Richard Cohen's March 19 column, "No need to vilify the wealthy who fund these schools," was a retitled syndicated copy of his March 17 Washington Post op-ed, "Illogical hostility toward charter schools." A review of the op-ed and the comments on the related Post website indicate that Cohen is not familiar with the complex issues surrounding today's school wars as well as with Diane Ravitch's book, Reign of Error: The Hoax of the Privatization Movement and the Danger to Public Schools.
One of the many dangers referred to in the subtitle of Ravitch's book was aptly described in an editorial cartoon by Robert Ariail that appeared alongside the Daily Herald op-ed -- picturing the dismantling of a public school via vouchers to build a new private school. Of course that's not the whole story; not shown is the atmosphere that is poisoned by political polarization and pejorative, zero-sum-game rhetoric.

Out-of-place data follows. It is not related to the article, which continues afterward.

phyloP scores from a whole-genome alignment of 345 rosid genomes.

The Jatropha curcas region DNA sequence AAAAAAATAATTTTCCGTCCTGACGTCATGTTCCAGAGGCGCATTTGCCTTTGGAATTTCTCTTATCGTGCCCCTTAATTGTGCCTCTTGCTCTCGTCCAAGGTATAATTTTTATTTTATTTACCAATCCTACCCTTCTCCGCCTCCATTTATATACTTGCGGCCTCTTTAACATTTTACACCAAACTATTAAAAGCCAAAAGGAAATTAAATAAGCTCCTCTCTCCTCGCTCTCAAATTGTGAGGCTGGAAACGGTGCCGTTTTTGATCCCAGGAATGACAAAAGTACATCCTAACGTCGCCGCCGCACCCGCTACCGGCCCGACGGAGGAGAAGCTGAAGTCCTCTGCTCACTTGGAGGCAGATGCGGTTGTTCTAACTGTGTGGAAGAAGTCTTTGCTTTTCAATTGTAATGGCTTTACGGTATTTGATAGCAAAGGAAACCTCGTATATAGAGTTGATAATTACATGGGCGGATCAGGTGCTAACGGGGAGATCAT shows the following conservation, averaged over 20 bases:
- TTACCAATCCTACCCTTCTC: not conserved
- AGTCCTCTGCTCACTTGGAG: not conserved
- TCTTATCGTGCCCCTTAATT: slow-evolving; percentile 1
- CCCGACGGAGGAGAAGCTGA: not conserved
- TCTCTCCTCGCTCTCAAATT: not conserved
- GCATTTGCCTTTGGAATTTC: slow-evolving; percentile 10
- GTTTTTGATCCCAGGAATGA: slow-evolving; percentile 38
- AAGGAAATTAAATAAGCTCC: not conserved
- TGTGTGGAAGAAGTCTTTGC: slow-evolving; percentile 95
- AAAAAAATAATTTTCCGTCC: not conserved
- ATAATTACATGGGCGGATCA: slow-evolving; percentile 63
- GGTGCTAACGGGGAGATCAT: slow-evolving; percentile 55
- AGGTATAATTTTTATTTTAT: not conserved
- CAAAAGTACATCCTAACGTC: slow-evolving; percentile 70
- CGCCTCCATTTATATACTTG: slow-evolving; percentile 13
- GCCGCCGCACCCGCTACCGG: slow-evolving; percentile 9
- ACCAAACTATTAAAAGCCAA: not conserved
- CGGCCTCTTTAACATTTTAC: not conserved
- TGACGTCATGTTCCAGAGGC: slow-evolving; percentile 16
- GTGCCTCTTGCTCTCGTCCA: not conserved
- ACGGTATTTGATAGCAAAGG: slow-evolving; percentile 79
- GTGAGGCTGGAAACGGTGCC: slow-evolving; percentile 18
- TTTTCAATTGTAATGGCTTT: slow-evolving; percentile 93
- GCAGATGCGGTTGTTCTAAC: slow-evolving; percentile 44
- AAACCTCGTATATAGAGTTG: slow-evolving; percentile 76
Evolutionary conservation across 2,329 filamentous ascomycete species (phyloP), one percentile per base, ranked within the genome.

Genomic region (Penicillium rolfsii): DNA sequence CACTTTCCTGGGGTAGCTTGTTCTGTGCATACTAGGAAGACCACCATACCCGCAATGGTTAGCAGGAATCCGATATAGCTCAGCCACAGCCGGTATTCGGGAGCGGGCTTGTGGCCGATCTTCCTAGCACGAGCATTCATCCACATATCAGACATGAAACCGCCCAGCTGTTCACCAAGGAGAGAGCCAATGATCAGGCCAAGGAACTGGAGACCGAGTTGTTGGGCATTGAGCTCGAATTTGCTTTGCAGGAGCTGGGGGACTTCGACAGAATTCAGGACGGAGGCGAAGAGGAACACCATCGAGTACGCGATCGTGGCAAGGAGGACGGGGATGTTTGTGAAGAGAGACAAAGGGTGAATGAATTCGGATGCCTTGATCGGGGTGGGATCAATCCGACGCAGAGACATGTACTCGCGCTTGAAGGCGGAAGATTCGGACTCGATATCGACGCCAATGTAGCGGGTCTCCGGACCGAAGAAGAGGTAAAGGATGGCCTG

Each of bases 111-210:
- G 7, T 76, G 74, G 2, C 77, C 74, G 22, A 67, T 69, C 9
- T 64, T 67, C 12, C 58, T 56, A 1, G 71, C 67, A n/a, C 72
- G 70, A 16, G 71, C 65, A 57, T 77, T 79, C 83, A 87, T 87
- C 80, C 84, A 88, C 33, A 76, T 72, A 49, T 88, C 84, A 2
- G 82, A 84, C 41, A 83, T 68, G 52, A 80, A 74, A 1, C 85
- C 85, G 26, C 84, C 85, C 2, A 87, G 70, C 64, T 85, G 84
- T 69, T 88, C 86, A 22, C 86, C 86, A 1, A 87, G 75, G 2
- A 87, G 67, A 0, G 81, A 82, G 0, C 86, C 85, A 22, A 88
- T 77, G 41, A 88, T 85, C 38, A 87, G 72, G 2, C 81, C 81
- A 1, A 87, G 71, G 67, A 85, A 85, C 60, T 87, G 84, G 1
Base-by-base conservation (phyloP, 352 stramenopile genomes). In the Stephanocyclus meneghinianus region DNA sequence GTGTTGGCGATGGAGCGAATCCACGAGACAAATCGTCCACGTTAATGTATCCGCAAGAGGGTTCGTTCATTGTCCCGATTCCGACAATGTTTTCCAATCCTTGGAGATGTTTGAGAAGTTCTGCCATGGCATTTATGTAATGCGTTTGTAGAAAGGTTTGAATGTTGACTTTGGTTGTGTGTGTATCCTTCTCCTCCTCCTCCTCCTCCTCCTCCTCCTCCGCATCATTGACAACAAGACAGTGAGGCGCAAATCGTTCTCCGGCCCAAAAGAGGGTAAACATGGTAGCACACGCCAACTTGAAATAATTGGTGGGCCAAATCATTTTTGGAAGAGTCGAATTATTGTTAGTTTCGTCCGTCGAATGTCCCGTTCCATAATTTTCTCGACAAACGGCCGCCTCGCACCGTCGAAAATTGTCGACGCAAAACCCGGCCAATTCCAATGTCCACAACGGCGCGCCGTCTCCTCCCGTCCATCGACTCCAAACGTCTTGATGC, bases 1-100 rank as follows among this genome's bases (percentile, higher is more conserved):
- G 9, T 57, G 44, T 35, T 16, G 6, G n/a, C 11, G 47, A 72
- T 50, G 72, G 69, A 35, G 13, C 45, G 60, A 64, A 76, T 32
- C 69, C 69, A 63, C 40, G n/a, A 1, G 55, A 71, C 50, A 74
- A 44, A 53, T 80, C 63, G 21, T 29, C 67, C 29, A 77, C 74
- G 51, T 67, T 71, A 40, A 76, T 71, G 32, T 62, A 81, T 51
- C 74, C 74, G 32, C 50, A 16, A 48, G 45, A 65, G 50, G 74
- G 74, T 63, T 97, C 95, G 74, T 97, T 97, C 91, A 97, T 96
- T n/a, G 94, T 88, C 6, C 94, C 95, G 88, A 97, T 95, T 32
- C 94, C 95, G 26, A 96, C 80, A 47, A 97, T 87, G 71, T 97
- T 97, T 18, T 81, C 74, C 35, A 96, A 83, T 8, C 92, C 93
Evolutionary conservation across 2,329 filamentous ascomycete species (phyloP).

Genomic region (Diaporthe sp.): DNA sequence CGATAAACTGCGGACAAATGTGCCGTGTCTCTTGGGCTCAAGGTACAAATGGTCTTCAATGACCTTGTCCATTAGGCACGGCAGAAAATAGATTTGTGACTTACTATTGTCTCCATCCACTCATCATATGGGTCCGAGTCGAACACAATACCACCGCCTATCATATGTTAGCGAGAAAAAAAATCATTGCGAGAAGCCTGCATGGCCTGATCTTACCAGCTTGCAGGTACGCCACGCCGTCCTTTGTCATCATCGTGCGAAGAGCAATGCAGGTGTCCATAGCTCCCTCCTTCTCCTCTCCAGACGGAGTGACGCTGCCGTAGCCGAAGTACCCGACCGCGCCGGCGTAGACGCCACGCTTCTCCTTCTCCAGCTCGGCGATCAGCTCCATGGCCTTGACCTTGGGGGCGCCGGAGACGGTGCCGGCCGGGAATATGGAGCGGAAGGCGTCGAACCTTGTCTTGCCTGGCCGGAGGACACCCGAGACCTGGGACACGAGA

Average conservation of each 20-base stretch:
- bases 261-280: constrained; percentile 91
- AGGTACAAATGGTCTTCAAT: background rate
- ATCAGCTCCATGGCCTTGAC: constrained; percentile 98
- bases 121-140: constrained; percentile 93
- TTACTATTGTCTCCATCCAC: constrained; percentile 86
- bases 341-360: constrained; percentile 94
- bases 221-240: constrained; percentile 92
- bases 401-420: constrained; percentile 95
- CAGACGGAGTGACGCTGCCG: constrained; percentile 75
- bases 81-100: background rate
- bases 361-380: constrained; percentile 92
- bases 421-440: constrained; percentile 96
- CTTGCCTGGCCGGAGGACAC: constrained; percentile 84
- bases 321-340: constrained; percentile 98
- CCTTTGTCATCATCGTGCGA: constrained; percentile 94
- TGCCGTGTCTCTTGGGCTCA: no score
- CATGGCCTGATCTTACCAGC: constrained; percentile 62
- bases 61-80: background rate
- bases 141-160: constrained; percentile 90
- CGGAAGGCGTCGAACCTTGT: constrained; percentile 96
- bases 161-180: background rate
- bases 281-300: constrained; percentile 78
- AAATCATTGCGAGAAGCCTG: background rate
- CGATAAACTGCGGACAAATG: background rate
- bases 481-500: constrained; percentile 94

Comity, that basic recognition of differences in values and interests and of the desirability of reconciling those differences peacefully, is sorely needed in today's rancorous school wars with their ongoing battles over Common Core Standards, charter schools, privatization and more. Positive contributions aimed at fixing problems with the standards and their implementation would go a long way toward satisfying this need -- so too would ending union bashing as well as the vilification of the corporations, foundations and wealthy individuals supporting school choice.
The U.S. Department of Education really needs help via a heavy dose of constructive criticism. We can only hope that our nation's teachers, with guidance from educational leaders such as Ravitch, can rise to the occasion and help resolve issues related to school choice and privatization as well as provide requisite corrective action on the manifest problems besetting the Common Core and its ill-advised implementation plan.
Frank G. Splitt